Purple twists of light tinted the sky. The sun hadn’t risen yet. In the distance, there was a faint but strange, honking sound. I turned my head to see Andy’s eyes wide open. He was lying still, listening.
“Elk,” he whispered.
I strained my ears, trying to hear them. The call sounds like the vuvuzela, the South African instrument we all grew to love during the 2010 World Cup. The rest of our morning was silent, birds still quiet.
When the sky grew pink with shades of yellow, I got out of my sleeping bag. The ground was soft with black ash and my flip flops were near useless, but I slipped them on anyway. The ground outside of our tent area was rife with hoof prints. I headed to the tree where Andy hung our food and took the bags down so I could begin my morning with a cup of tea.
Andy stayed in the tent while I brewed and sipped my tea, watching the sun rise, yellow light leaking onto the charred trees of The Burn.
When Andy rose, we ate our breakfast together and took down camp. It didn’t take us nearly as long as I thought it would. My tea took twice as long. Shouldering our bags for the morning, we picked our way back down to the trail, and before long, we got to Alder Creek. We refilled our water and set out.
The Burn area, from the 2012 fire, stretched across a large swath of the Eastern loop. No camping and no campfires were allowed. It was reasonable to hike through it all in one day, and luckily, the southernmost edge of The Burn was our next planned campsite. It would be an easy 8.5 miles to this unnamed lake.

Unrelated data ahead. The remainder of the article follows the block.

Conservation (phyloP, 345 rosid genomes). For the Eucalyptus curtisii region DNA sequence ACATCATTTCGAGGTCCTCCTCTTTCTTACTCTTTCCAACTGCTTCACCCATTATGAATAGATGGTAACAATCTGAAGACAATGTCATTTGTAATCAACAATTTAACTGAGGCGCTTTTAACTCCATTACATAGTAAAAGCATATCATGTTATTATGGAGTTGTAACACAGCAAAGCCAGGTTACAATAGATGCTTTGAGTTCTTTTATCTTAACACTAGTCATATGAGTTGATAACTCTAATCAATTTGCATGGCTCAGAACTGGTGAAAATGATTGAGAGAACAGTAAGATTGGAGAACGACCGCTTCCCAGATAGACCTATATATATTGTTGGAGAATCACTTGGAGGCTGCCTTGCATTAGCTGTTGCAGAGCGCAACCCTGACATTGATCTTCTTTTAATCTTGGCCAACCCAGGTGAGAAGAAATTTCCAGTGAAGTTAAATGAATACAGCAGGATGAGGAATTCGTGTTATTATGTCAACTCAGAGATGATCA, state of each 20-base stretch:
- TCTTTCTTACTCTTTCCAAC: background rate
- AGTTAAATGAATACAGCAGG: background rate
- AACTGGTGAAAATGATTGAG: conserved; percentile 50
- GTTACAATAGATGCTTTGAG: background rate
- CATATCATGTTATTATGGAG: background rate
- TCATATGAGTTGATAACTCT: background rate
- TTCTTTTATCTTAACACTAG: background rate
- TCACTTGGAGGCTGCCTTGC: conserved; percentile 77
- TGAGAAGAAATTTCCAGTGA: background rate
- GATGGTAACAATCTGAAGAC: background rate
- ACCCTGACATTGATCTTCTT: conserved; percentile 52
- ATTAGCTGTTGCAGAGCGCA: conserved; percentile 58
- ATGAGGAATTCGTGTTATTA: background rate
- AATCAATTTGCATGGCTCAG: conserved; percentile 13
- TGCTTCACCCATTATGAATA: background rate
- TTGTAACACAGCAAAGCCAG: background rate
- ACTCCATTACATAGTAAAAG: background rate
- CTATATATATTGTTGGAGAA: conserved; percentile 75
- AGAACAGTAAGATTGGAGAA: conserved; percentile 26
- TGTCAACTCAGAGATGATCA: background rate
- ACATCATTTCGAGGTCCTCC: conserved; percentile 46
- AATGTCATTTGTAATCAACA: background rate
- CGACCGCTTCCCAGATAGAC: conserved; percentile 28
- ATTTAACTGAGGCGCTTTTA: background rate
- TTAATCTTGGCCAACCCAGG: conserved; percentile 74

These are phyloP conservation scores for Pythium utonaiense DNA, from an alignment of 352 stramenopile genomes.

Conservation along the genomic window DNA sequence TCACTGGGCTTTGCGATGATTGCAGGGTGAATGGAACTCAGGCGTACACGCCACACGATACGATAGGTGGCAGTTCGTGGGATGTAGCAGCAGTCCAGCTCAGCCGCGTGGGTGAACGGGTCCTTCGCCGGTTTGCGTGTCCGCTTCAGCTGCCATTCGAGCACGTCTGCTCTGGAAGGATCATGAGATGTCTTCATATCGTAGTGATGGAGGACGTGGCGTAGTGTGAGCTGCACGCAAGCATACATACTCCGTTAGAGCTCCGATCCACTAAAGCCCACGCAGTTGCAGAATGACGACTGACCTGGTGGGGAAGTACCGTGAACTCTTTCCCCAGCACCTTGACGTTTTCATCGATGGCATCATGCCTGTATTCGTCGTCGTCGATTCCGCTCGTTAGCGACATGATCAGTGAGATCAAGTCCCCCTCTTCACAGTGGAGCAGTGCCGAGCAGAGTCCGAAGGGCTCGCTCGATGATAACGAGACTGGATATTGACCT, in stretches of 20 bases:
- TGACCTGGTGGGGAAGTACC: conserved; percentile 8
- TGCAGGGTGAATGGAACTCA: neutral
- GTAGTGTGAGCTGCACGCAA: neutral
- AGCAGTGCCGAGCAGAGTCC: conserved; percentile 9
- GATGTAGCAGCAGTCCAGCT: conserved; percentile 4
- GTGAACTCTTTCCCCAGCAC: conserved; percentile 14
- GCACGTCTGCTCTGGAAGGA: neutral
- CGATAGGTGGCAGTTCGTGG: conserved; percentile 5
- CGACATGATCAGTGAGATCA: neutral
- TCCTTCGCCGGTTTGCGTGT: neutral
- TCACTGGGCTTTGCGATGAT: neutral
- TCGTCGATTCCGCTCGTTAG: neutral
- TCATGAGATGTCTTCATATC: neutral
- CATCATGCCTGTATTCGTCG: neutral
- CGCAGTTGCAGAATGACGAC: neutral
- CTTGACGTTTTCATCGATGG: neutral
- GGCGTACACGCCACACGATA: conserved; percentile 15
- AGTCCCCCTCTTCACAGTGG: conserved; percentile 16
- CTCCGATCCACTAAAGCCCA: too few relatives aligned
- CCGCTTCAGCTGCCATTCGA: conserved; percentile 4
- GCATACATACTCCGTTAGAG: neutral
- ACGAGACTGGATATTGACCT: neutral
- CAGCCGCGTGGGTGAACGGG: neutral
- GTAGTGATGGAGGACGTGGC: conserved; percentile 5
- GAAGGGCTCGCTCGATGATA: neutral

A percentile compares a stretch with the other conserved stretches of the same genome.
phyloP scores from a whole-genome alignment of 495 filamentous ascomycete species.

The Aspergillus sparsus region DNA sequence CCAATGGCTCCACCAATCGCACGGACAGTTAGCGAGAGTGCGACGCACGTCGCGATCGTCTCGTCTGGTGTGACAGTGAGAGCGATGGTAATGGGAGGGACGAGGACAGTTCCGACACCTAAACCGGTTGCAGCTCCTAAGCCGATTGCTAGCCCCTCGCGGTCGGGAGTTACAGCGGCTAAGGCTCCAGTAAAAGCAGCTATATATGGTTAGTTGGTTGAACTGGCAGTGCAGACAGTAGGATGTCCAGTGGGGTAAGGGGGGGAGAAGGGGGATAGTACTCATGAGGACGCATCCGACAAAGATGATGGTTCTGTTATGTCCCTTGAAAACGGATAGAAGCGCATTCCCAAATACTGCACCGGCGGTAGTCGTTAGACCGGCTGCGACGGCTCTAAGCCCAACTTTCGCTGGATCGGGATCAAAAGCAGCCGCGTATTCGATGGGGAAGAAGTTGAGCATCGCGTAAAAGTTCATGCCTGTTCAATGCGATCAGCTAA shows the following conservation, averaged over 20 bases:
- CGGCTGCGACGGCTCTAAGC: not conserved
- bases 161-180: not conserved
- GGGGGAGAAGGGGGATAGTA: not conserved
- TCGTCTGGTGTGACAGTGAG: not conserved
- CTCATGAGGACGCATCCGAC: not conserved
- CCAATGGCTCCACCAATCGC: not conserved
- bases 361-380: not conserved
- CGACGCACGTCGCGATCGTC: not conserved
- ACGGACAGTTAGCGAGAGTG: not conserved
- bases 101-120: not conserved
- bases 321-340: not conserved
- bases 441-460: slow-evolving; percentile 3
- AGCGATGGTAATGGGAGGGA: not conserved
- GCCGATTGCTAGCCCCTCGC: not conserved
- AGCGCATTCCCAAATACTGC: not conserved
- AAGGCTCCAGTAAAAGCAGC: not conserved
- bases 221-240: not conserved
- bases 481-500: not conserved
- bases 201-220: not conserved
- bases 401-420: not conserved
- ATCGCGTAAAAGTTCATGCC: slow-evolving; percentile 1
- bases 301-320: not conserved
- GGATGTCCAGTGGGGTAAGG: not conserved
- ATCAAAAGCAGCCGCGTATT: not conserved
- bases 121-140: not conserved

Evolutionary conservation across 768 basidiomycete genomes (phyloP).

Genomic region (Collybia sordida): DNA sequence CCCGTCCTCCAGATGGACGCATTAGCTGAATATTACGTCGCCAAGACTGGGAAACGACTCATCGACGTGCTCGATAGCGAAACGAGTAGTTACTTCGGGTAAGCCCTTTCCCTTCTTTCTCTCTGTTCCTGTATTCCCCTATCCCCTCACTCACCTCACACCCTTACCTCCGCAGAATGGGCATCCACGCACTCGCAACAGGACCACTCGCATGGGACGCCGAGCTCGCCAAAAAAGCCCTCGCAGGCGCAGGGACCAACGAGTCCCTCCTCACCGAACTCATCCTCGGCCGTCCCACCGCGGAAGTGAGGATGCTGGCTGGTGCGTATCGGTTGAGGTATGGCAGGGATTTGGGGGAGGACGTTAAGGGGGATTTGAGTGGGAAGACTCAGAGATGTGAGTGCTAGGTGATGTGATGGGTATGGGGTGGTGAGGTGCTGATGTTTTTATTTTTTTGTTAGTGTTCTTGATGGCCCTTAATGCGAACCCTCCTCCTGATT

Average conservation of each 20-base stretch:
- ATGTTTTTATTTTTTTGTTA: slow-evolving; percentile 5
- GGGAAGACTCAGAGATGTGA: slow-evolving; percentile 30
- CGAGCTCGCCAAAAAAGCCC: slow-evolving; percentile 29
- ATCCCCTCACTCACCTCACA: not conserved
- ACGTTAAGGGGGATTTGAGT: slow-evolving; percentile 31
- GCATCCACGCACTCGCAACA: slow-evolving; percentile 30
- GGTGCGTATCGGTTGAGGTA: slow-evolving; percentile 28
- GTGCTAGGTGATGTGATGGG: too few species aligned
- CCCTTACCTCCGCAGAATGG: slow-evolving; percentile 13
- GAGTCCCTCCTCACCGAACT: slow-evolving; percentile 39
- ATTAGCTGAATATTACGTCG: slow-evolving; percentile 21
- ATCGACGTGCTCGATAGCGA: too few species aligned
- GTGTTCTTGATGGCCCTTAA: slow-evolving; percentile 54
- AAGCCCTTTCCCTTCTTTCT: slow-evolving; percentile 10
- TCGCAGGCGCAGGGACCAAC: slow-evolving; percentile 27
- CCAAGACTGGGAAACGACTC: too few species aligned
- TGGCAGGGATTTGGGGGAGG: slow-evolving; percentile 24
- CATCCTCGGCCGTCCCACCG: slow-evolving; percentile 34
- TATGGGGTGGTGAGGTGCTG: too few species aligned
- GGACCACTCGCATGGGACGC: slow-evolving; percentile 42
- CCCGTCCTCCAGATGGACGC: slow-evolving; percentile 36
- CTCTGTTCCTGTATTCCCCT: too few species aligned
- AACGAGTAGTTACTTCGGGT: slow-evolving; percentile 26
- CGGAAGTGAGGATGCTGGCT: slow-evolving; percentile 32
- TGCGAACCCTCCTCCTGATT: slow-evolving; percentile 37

I had already managed a blister on my left heel, but I was prepared with moleskin, and doctored myself up at Alder Creek.
There weren’t very many hikers on the trail. The ground was still sandy with ash, like a dried up beach. Dust continued to cloud around our legs, up to our knees.
The terrain was fairly flat, but with nothing but charred trees to keep us company, the sun quickly felt too hot. We refilled at Soap Creek, where our trail intersected with the Camp Lake Trail at mile 11.7 (5760′). Here we encountered several other hikers, including a father with his pre-teen daughter. He was teaching her how to filter the water, which was really cool to see.
It was nice to get the packs off and stretch, have some mid-morning gorp. Things felt good. We adjusted my pack again, and it felt better this time. My shoulders were taking less of the brunt.
We continued, knowing the day would just get hotter. I rolled up my sleeves, hoping to help cool myself as we walked. There were many small streams to cross, each with logs to act as bridges. Some streams were nothing but dried beds. I just appreciated being near water after yesterday.
The map showed a slight elevation change, though our milepost said nothing. We were still in The Burn, still without shade, and we walked up switchbacks that seemed to grow ever steeper. I was panting, still thinking that it was ridiculous to be this tired already.
Andy was in front, but I couldn’t keep up with his speed. Typically it is the other way around, but not in The Burn. Neither of us do particularly well in the heat.
“I’ll need to stop soon,” I called.
I watched him nod as he trudged around a switchback corner. It’s important not to break rhythm.
“But I can wait for a flat spot,” I said.